Singapore's Temasek Holdings to buy Hyderabad-based CARE Hospitals for S$378.4 million

Tuesday, December 15, 2015

Singapore's Temasek Holdings is set to acquire a controlling 72 per cent stake in Hyderabad-based CARE Hospitals from the current private equity owner Advent International for Rs 1,800 crore, edging past competing offers from Abraaj, an emerging markets private equity group.

Temasek had earlier teamed up with TPG Growth to form a consortium but the latter opted out of the race a few weeks back after it was not comfortable with the final contours of the transaction, including the pricing, said three people directly involved in the deal. Once completed, this will arguably be the first time that Temasek acquires a controlling stake in an Indian company on its own. It had earlier this year joined hands with Advent to buy the consumer division of Crompton Greaves.

A formal announcement is expected in the next seven to 10 days. "I would like to state that we have no comments to offer to your query," an Advent India spokesperson said in an emailed response to ET query. A Temasek spokesperson declined to comment on what he said were market speculation and rumours.

Founded in 1997 by Dr B Soma Raju and a team of cardiologists, Quality CARE India Ltd runs a network of 17 hospitals with 2,400 beds across nine locations under the CARE Hospitals brand name. The hospitals are based in Hyderabad, Secunderabad, Visakhapatnam, Raipur, Pune, Nagpur, Bhubaneswar, Jabalpur and Surat.

It is expected to add 600 more beds in the near future through greenfield and brownfield expansion taking the overall count to 3,000 beds. CARE also runs a network of telemedicine hubs in rural Andhra Pradesh and Maharashtra. Its founders developed Asia's first indigenous coronary stent.

In 2012, Advent acquired 72 per cent of the chain for $105 million (Rs 680 crore at current exchange rate) from investors including investor Rakesh Jhunjhunwala, Matrix Labs founder Nimmagadda Prasad and UK-based Ashmore. The remaining stake is held by doctors working at the chain.

Earlier this year, Advent mandated global independent investment bank Moelis & Co. and Capital Fortunes to sell its three-year-old investment. The process had seen wide interest in the initial round from financial and strategic partners, including consortiums such as PD Hinduja Hospital and Everstone Group as well as South African healthcare chain Netcare and Bain Capital. Singapore's Thomson Medical, China's Fosun Group, Malaysia's IHH Healthcare Bhd, private equity heavyweights Carlyle and domestic rivals like Manipal were also in the fray but dropped out in successive rounds.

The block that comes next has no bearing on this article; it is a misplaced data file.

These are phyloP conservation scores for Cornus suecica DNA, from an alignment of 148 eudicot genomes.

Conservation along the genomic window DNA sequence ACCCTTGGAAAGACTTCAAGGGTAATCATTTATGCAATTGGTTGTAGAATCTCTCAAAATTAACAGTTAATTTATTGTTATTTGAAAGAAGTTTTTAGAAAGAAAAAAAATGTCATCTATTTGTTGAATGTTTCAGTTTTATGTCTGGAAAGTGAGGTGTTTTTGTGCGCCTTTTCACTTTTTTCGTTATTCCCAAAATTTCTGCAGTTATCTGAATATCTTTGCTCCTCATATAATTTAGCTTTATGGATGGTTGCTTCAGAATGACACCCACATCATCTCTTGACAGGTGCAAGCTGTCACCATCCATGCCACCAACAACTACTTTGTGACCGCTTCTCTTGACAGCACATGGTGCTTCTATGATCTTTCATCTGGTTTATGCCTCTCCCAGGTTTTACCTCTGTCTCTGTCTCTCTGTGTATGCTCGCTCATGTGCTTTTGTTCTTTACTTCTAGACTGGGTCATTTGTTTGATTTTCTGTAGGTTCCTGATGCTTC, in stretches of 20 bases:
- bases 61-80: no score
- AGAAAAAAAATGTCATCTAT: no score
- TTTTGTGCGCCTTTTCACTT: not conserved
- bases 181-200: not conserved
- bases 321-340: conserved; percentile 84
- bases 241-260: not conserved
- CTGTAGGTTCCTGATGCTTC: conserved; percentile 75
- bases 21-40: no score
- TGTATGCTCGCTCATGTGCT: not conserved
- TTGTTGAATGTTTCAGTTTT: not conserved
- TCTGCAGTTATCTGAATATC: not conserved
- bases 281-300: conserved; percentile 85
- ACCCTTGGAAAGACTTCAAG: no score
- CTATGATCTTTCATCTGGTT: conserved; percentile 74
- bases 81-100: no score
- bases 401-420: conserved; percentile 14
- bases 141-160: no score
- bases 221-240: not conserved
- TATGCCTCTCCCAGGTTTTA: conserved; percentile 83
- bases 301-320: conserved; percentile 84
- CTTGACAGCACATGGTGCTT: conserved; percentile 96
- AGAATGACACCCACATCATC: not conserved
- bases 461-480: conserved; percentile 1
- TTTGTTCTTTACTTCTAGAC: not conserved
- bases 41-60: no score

Temasek — the Singapore government's investment company — revised its initial offer to match that of Abraaj, sources add. The doctors who plan to stay on and run operations are also believed to have preferred Temasek, a wellknown marquee investor in India. Even Thomson Medical had initially offered a higher price but its terms - a combination of stock and cash and milestonelinked-payouts - are believed to have met with a lukewarm response. Temasek has been actively investing in pharma and healthcare, having backed Gurgaon-based Medanta and cancer care specialist HealthCare Global Enterprises previously.

In India, bed availability was nine per 10,000 people in 2012, significantly lower than the World Health Organization guideline of 30 per 10,000. To meet this global standard, India will need to invest over Rs 14 lakh crore, Crisil said recently. The Indian healthcare market therefore has significant long-term growth potential, similar to other key regional markets, analysts said.

"We expect the Indian healthcare sector to grow to $350-380 billion by 2025 at a CAGR of 13-14 per cent," Barclays said in a September report. "In a highly fragmented healthcare market like India, where 90 per cent of the hospitals are in the unorganised segment (primarily regional non-pan Asia players), we believe prospects for inorganic growth are one of the highest across Asia."

In recent months, deal activity in the hospitals space has picked up with most PE-backed chains eyeing initial public offerings. They include Dr Devi Shetty's Narayana Hrudayalaya, Bengalurubased HealthCare Global Enterprises Ltd and Dubai-based cancer hospital chain Aster DM Healthcare.

In August, IHH Healthcare Bhd, which runs pan-Asian hospital chain Parkway Holdings, bought a 73.4 per cent stake in Hyderabad-based Global Hospitals for Rs 1,284 crore.